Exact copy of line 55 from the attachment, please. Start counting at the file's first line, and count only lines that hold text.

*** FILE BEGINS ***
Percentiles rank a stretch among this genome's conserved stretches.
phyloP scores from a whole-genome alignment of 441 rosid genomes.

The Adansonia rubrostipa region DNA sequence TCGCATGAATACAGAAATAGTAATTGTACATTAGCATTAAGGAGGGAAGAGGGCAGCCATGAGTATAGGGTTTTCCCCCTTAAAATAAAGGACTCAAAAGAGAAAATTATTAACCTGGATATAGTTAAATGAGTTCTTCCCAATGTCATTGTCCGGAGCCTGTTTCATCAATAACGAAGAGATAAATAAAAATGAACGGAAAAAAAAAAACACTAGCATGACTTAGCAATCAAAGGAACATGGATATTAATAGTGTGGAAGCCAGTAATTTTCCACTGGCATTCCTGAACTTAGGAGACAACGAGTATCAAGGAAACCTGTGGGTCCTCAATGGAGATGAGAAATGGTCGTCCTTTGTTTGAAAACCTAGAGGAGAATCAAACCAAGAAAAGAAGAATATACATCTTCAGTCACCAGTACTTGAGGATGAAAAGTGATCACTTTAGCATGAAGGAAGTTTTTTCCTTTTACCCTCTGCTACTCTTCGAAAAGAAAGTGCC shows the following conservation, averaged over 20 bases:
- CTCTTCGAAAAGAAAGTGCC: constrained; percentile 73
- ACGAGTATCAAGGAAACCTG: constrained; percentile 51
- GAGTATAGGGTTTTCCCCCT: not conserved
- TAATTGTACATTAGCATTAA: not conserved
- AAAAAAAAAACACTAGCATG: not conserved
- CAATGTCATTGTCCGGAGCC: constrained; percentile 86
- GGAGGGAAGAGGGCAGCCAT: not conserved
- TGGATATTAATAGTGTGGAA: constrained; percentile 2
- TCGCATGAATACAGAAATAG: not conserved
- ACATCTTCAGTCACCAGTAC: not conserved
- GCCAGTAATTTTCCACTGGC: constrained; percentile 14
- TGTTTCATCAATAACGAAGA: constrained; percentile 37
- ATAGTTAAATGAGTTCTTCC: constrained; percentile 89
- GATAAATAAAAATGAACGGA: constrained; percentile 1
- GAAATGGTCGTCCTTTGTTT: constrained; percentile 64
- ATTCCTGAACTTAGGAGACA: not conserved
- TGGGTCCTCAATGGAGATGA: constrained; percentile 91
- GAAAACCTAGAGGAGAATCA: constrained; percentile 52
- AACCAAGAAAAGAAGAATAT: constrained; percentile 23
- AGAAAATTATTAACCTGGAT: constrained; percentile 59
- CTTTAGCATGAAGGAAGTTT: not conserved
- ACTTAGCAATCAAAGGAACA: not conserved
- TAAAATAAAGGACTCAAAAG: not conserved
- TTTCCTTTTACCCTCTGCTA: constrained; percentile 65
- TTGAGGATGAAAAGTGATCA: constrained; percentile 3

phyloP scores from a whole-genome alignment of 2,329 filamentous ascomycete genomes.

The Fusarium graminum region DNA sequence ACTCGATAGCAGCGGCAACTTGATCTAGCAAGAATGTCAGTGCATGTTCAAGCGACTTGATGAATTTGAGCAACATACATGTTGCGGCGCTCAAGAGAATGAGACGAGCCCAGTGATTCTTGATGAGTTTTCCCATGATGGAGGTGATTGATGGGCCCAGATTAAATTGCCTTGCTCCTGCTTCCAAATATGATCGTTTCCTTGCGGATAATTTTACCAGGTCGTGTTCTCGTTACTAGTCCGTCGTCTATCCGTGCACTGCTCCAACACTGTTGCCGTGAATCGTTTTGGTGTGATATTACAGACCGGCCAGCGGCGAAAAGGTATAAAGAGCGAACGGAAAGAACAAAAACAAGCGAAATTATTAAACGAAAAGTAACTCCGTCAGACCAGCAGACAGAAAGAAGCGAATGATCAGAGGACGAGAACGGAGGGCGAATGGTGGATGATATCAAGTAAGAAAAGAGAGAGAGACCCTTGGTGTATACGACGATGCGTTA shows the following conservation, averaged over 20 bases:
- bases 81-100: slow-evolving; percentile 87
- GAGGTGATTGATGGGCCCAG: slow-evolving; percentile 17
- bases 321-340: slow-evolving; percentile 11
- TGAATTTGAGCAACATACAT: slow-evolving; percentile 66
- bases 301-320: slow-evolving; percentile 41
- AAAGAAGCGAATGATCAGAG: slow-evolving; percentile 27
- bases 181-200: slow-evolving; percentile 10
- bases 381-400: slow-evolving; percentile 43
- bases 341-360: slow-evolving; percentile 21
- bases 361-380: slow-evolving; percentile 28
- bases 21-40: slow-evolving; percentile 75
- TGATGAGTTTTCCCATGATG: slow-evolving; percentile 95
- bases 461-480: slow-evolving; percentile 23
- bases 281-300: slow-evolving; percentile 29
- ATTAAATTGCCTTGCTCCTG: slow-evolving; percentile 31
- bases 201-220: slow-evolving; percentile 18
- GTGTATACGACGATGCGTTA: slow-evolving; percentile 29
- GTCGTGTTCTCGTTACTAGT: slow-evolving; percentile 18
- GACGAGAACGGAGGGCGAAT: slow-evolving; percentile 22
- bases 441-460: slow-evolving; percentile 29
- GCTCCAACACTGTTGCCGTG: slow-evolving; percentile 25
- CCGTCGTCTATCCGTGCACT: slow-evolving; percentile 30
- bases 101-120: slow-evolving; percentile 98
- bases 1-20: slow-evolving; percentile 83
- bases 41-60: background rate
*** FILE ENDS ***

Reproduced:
- bases 41-60: background rate